I hesitate to admit this when I’m about to tell you to summon summer with roasted tomato panzanella, but I haven’t found as much displeasure in the weather this winter as I ordinarily do. New York City is the proud provider of freezing cold sunshine, and I have a hard time frowning on sunny days or during Prospect Park’s especially beautiful winter golden hour, even when the sun forgets it’s supposed to heat as well as brighten. We visited Lake Placid in January, which put cold into perspective and also reminded us that snowshoeing is a reason to leave the house, I discovered rosemary & fennel seed tea and expanded my mastery of textile arts (crochet, macramé), Alex got into mixing Manhattans, TV got better and better, and we braised a lot of meat. Winter! For two more days until spring!
In this spirit of optimism, I’ve been ordering the most unusual local vegetables I see on Good Eggs, like romanesco cauliflower and sunchokes, in an effort to celebrate what little the frigid ground can produce. It works out okay, or at least the crucifers and roots aren’t fatal to my outlook, so long as I splurge on herbs, too or dollop everything in green sauce.
That’s how I ended up with a lot of basil hanging around. I had opened up a can of whole tomatoes for these roasted oysters, and I roasted them without their juice, but with a lot of olive oil and salt. The oily juice I stored them in seemed like it really wanted to be soaked up in stale bread the next day, and then it hit me: a winter version of the epic summer salad was staring out at me from the fridge. I tore up some mozzarella (just the regular supermarket kind), marinated shallots, and poured balsamic vinegar. And then I cracked on an egg onto my plate of rich panzanella.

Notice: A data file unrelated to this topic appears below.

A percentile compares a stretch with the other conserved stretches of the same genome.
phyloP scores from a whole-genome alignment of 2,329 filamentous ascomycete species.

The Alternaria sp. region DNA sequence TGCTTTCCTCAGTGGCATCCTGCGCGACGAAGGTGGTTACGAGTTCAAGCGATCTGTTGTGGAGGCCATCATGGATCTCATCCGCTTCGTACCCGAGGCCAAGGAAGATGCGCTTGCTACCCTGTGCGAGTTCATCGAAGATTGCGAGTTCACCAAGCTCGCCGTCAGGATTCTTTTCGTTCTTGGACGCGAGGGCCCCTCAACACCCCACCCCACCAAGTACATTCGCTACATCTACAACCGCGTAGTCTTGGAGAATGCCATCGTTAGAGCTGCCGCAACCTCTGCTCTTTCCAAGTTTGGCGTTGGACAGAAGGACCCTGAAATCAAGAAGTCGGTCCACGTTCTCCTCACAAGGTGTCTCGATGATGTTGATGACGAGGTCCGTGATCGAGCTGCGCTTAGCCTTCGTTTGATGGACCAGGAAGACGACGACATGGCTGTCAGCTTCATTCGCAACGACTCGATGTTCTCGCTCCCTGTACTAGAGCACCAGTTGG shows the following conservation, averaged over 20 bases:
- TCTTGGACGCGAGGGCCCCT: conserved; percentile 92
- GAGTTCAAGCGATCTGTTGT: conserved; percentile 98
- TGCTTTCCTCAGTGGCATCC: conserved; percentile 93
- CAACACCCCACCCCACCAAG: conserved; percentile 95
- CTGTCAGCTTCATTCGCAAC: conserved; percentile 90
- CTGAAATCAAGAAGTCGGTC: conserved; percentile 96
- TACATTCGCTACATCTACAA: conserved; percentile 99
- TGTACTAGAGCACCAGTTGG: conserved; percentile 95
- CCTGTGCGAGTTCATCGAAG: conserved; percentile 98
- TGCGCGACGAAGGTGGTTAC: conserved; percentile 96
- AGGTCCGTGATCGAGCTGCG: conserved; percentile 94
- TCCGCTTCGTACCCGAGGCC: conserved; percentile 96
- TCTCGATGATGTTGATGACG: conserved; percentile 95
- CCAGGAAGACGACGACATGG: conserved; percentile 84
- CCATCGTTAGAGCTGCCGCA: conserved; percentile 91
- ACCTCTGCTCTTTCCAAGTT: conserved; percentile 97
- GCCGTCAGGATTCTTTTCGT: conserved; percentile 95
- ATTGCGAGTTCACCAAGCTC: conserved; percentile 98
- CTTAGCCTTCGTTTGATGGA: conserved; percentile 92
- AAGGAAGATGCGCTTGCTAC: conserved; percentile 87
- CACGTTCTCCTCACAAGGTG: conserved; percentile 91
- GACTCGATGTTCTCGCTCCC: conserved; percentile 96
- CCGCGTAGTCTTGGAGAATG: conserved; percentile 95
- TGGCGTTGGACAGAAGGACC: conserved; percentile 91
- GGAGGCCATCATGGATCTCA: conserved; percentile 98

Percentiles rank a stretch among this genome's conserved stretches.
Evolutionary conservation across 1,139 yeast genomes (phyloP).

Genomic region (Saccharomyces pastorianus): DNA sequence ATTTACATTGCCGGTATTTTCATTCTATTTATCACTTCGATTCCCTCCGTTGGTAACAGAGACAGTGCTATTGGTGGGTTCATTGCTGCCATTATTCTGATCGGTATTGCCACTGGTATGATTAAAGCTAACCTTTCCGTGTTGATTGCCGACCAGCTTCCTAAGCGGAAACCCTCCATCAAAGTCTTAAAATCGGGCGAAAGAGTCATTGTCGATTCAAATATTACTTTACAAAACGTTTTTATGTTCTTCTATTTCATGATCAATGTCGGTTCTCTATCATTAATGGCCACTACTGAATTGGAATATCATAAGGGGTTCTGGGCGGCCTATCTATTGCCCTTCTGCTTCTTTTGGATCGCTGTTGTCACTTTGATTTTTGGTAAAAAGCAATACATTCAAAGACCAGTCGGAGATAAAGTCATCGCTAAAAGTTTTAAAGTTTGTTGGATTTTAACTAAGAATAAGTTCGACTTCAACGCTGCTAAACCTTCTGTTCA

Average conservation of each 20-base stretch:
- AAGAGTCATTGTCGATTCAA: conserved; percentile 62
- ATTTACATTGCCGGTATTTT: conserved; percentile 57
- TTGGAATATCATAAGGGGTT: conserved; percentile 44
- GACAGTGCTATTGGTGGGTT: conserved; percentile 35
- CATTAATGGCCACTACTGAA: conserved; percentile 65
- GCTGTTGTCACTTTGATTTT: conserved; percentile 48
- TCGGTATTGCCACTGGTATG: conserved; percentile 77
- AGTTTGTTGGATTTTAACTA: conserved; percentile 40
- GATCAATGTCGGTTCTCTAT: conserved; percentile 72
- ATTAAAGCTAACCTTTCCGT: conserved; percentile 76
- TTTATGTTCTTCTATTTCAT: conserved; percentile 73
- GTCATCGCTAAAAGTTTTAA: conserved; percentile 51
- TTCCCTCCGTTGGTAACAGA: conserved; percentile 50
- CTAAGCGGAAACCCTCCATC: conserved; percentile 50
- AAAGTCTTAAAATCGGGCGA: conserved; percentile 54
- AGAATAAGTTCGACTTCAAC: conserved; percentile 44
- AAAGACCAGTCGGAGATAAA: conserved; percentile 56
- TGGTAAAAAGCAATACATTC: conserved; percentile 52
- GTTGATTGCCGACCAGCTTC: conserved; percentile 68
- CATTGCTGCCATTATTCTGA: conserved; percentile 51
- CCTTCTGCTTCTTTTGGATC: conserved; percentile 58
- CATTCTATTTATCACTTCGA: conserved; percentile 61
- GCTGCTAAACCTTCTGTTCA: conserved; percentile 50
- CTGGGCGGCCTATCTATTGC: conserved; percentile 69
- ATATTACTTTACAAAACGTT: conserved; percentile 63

Winter’s on the wane, but tomato season won’t arrive for months. Here’s what to eat while you wait.
- Makes 2 cups
- One 28-ounce can whole tomatoes, juices drained off and reserved
- Olive oil
- 4 cloves garlic
- 1 shallot, sliced
- 2 tablespoons cider vinegar
- 2 slices bread (I used sliced health bread, but this is better with bakery sourdough or miche), stale or lightly toasted, cut into bite-sized pieces
- 1 cup roasted tomatoes (recipe follows), coarsely chopped
- About ⅓ cup torn mozzarella
- Big handful basil, chopped
- ¼ cup really good olive oil - if you've made the tomatoes in advance and stored them in olive oil, by all means use that!
- 2 tablespoons balsamic vinegar, or more to taste
- Egg, optional
- Preheat the oven to 400°F. Combine the tomatoes, garlic, and olive oil in a dish large enough to fit them in one layer, then place in the oven. Roast for about 45 minutes, until the garlic is golden and the tomatoes are blackened in places. Salt well, let cool, then store in the fridge, covered with a little more oil.
- In a small bowl, combine the shallot and cider vinegar. Let sit for 10 minutes, to mellow out the shallot. Drain off the vinegar and reserve for another use.
- In a large bowl, combine the shallot slices, bread pieces, tomatoes, mozzarella, and basil. Toss to combine, then season with the olive oil and the vinegar. Sprinkle generously with salt, then set aside so the flavors can combine--at room temperature for at least 15 minutes, or in the fridge overnight. Taste for balance of flavors. If the salad doesn't pop, it probably needs more vinegar and salt. Eat cold or at room temp. If you want to plant a fried egg on top, fry one up and plop it on - the cheese might melt a little...